If you’d like to learn more about how to make an 808 sound full, and how to achieve a hip-hop sound, check out our blog post on the topic:
It shows how harmonics can affect the low-end of your mix or master.
Additionally, you can check out this blog post specifically about 808s:
It shows some tricks for making your 808 cut through a mix.
How do Vocals in Hip-Hop Differ from Other Genres?
In most genres, the vocals are sung more often than they are spoken, but in hip-hop, rapping is the predominant vocal styling. As a result, it’s paramount that the vocals can be clearly heard, and that they sit on top of the instrumental track.
The need for clear and upfront vocals has let to a phenomenon in hip-hop music in which the vocals are very compressed, processed, and equalized to have an extreme amount of detail and high-end frequencies.
But how does this affect the master?
If you listen closely to some rap tracks, you may notice something strange. You’ll hear that a rap vocal will sound clear and upfront, until the 808 hits. When the 808 hits, you may notice that the vocal sounds distorted and becomes muddled by the 808.
In this instance, what is most likely happening is the 808, being a powerful instrument, is causing distortion and is masking the vocal. Because the vocal is typically so upfront and present, it’s easy to notice when it suddenly but predictably gets “pulled under” by the rhythmic 808.
All this to say that distortion is even more present in the hip-hop genre, due to how the vocals are processed. Because they are so clear, upfront, present, and full of high-frequencies, whenever they are distorted and masked, you’ll notice.
This gives a mastering engineer even more reasons for finding a way to control the low-frequency range and to avoid distortion whenever possible.
Although we won’t be delving much deeper into how a rap vocal is processed, simply know that a rap vocal is often more susceptible to distortion, and should be treated as such when mastering a rap track.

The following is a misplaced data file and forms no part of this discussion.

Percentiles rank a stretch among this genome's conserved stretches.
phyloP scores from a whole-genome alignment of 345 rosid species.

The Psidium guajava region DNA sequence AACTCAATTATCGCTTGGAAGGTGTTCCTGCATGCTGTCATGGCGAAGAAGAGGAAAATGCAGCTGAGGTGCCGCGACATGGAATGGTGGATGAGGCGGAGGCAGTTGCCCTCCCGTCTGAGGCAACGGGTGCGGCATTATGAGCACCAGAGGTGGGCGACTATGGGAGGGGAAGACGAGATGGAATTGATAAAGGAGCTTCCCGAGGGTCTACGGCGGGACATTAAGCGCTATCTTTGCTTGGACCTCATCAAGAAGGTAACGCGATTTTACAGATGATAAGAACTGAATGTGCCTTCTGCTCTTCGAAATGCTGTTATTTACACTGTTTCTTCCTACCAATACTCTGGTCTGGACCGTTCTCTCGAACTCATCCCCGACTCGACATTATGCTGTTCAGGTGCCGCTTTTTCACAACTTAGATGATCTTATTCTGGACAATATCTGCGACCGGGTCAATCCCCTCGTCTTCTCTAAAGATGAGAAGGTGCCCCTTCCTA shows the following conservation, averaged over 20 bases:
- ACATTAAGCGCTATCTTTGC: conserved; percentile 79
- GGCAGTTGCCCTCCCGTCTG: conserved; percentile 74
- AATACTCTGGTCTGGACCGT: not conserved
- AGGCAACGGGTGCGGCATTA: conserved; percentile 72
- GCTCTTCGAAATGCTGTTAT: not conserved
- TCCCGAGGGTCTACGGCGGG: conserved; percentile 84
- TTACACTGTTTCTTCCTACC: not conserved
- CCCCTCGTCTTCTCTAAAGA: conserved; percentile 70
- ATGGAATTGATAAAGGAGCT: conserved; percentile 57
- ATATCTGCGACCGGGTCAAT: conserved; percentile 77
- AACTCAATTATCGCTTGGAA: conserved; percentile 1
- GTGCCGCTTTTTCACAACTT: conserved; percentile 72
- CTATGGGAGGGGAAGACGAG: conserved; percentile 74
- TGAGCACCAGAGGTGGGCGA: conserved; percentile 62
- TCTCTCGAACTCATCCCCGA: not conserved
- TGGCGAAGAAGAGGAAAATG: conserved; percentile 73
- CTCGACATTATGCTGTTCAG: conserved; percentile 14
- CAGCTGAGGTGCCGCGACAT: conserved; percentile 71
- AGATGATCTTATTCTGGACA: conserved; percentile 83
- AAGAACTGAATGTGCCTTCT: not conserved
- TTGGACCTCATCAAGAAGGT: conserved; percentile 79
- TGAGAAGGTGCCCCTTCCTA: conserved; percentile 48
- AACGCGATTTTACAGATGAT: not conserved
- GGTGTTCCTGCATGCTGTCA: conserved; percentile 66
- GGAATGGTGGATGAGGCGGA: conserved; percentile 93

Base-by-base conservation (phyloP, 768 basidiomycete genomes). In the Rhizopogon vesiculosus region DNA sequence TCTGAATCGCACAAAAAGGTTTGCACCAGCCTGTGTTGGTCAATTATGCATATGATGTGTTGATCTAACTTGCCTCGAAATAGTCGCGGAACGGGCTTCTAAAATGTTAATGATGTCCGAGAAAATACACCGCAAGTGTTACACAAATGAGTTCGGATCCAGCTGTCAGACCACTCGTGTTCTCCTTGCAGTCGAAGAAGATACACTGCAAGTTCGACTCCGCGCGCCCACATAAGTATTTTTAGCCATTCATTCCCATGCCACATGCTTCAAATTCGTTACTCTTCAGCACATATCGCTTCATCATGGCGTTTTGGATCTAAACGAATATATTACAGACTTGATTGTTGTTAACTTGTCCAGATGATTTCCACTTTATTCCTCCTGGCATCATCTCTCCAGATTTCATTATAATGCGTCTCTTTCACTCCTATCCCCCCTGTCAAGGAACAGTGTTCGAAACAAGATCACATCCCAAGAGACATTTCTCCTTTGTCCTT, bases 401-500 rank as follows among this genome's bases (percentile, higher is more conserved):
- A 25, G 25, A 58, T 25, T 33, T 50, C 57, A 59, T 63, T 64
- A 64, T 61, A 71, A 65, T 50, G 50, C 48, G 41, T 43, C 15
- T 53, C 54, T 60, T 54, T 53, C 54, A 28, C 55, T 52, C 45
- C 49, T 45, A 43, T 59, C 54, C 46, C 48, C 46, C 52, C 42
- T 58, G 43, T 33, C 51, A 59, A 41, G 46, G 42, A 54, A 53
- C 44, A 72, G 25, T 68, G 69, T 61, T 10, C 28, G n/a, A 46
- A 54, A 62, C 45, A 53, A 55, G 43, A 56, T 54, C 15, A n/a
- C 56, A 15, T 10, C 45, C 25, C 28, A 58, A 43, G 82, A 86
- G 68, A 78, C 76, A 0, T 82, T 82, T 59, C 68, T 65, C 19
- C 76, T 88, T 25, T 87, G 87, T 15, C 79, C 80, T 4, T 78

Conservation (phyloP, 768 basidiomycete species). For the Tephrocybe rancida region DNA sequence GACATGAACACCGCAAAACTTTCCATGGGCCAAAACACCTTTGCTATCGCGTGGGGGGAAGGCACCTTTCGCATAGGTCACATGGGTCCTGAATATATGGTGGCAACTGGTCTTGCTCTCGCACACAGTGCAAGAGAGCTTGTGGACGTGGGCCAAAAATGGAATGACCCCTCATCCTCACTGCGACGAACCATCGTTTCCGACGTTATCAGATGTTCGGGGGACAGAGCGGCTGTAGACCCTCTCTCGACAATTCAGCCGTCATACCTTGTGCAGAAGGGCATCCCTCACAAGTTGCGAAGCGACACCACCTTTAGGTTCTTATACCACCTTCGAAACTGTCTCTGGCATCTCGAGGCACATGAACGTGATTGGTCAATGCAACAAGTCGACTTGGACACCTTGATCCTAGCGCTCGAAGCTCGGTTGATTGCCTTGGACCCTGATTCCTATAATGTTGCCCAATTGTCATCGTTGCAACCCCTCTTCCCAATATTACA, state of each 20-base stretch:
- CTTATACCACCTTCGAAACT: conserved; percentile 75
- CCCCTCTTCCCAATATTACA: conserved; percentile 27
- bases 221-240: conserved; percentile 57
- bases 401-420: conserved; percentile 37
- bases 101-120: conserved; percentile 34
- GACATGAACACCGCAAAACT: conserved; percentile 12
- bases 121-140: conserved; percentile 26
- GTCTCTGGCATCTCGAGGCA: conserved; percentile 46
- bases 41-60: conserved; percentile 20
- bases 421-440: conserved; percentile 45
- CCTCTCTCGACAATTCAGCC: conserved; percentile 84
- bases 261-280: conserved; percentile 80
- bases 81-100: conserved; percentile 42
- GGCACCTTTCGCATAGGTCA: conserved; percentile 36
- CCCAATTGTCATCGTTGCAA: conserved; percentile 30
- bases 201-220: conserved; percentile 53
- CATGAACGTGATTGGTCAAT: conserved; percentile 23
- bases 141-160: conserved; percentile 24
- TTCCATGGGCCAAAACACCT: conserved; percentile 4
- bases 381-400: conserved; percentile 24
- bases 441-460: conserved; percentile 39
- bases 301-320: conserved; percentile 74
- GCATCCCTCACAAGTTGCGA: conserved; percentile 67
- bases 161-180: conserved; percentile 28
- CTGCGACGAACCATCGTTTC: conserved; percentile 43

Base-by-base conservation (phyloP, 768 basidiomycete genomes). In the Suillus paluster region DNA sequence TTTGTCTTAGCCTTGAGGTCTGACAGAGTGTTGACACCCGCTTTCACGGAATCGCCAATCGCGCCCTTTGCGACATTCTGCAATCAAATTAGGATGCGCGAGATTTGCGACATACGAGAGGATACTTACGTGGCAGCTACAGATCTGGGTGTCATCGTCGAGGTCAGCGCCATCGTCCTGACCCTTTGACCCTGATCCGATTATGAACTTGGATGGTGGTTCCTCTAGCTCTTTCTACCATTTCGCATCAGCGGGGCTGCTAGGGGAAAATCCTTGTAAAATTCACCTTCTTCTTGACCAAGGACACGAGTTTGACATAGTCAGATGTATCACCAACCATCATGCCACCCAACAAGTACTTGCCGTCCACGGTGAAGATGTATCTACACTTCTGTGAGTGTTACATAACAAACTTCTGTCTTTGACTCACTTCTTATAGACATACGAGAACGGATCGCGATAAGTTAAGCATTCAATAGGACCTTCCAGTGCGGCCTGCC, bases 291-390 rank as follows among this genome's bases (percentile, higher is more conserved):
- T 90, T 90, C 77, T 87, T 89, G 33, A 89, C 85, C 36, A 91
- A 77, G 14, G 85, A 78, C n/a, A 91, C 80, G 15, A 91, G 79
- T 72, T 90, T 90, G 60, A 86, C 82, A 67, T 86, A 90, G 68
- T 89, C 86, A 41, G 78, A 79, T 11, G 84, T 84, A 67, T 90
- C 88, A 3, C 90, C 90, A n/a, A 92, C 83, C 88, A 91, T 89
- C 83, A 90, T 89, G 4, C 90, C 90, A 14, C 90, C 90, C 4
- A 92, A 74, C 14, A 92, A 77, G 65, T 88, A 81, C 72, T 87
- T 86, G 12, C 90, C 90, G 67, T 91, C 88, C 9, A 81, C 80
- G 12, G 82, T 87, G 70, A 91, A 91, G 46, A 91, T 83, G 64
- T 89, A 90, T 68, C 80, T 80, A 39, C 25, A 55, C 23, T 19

So, just to recap – a hip-hop track is unique in that:
- The low end and the high end are often amplified significantly
- The vocal is incredibly forward, compressed, and crisp
- A rap or hip-hop master is more susceptible to distortion
How Distortion Can Occur Twice with a Hip-Hop Master
Distortion can be a great thing when mastering. It can add complexity to a master, and fill in the gaps of the frequency spectrum, resulting in a rich sound.
The same is true for any Hip-Hop master; however, unwanted distortion is more likely to occur during a hip-hop mastering session due to the amplified low and high end, as well as the louder overall level.
With that said, during the limiting process, excessive truncation can lead to but harmonic generation and clipping distortion. The harmonic generation may not be the most unpleasant, but the clipping distortion will most certainly create undesirable high order harmonic distortion.
Again, this distortion is more likely to occur, given the excessively amplified low and high-frequency ranges, meaning you need to take extra precaution before using any form of limiting.
So this is one-way distortion can occur, how about the second?
When most genres are mastered, they’re done so in a way that allows them to be played on consumer-grade equipment without any issue. This means they can playback over a car stereo amplification system, or on a phone with some earbuds, or on any other entry-level audio equipment, and distortion won’t occur.
However, rap and hip-hop are often mastered without entry-level equipment in mind.
For example, think about the last time you heard rap or hip-hop playing loudly on someone’s car stereo. How did it sound to you?
Did it sound smooth and hi-fi, or did it sound like the car speakers were trying to escape?
Odds are it sounded distorted – the reason being, the speakers and the amplifier in the car were not designed to handle the excessively amplified high and low-frequency range.
The same can be said for other consumer-grade equipment – rap and hip-hop can often cause distortion to speaker systems, and possibly even damage the speakers. For this reason, you’ll need to try to the best of your efforts, to deliver what listeners want to hear (a loud 808 and crisp high end) with a master that won’t distort, or worse, damage a speaker system.
If you’d like to hear a hip-hop master that doesn’t introduce unwanted distortion or overwhelm consumer-grade equipment, send us your mix here:
We’ll master it for you, and send you a free mastered sample for you to review.
How to Create a Hip-Hop Master Without Unwanted Distortion